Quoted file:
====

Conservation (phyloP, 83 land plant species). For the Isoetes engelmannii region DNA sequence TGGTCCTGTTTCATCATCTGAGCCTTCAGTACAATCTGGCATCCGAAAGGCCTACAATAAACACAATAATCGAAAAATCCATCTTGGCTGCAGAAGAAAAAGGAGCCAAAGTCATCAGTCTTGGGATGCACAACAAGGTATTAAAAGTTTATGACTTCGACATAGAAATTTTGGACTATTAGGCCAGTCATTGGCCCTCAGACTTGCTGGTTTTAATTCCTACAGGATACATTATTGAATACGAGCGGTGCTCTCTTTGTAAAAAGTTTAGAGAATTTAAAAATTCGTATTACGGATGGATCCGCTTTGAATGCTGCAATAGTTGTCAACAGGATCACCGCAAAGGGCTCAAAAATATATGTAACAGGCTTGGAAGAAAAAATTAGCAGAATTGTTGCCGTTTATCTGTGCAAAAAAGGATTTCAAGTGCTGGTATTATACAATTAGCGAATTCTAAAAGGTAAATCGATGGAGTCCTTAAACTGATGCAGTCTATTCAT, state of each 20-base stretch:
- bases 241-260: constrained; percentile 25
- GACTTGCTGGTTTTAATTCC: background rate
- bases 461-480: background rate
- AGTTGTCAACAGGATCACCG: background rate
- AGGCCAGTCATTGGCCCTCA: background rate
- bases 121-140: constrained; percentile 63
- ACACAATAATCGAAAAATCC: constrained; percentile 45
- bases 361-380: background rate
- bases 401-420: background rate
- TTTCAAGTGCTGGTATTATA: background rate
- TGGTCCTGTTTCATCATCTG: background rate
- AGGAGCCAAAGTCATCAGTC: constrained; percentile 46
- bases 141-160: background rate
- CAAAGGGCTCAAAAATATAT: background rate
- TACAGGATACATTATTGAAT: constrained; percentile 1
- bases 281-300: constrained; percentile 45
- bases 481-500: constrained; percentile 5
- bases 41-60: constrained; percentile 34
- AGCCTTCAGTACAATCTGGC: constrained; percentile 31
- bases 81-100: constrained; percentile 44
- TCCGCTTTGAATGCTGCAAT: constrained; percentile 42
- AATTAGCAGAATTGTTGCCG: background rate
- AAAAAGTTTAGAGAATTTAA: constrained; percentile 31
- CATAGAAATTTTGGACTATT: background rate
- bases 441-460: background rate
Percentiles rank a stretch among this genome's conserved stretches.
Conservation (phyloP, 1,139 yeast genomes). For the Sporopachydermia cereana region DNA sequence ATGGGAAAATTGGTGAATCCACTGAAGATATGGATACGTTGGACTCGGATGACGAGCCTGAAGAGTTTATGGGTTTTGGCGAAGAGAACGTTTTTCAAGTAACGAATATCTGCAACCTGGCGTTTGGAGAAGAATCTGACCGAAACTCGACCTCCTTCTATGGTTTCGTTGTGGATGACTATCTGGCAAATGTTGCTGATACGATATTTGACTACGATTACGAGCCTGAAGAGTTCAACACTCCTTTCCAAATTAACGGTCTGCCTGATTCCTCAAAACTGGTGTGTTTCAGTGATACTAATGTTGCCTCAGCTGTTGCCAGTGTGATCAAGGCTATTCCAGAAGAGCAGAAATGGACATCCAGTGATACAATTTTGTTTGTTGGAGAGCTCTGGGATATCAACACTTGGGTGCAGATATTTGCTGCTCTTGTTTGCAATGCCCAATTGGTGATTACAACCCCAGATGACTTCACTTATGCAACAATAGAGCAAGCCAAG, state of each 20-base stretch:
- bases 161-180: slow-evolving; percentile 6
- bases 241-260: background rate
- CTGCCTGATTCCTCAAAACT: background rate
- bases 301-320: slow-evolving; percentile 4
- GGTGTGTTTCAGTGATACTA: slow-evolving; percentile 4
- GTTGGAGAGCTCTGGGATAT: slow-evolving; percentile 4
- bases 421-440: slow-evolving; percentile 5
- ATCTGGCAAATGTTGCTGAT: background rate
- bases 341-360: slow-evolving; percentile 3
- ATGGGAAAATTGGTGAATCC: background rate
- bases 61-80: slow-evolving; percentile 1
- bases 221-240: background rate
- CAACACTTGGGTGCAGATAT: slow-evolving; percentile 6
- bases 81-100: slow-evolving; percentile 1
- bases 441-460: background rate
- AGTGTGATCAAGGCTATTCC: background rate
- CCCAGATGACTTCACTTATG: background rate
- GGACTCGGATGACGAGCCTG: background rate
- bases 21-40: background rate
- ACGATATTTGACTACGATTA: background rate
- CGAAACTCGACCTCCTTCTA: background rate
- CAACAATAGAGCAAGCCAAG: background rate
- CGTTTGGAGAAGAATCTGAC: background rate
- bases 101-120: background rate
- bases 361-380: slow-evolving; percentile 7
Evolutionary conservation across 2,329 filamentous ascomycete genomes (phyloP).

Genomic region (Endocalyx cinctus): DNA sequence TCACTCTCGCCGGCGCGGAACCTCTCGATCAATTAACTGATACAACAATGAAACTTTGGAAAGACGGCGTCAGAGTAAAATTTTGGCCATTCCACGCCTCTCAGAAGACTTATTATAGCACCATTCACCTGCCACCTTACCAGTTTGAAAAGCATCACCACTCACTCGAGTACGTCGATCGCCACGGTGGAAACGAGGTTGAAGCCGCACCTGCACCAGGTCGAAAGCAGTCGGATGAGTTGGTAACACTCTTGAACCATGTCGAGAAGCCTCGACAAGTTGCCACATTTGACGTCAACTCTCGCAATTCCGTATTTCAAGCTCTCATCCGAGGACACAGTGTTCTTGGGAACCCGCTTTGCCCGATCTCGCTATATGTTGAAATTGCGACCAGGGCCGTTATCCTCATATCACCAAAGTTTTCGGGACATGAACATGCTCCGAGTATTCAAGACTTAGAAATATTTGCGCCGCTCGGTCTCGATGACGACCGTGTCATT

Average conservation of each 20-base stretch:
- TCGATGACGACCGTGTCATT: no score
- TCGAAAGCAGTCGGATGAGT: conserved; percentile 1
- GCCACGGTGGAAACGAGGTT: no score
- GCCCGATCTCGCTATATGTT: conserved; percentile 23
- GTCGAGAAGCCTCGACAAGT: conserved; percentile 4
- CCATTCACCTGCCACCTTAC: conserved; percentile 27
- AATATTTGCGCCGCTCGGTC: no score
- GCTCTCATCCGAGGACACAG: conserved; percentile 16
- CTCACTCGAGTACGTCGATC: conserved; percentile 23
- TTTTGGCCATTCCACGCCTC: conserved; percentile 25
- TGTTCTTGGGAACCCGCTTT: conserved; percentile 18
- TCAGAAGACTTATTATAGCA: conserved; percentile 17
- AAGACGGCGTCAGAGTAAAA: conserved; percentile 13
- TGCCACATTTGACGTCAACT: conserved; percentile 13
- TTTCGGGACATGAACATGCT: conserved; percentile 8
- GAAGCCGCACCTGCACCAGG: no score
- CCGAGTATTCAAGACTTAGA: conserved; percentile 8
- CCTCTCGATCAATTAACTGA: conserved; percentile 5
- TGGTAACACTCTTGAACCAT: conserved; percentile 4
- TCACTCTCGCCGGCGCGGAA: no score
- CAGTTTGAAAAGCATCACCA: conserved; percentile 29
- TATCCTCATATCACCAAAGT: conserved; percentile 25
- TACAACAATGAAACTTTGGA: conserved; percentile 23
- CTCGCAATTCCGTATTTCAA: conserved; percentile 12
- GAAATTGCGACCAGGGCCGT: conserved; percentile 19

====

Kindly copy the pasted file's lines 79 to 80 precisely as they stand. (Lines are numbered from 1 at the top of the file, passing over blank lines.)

- TACAACAATGAAACTTTGGA: conserved; percentile 23
- CTCGCAATTCCGTATTTCAA: conserved; percentile 12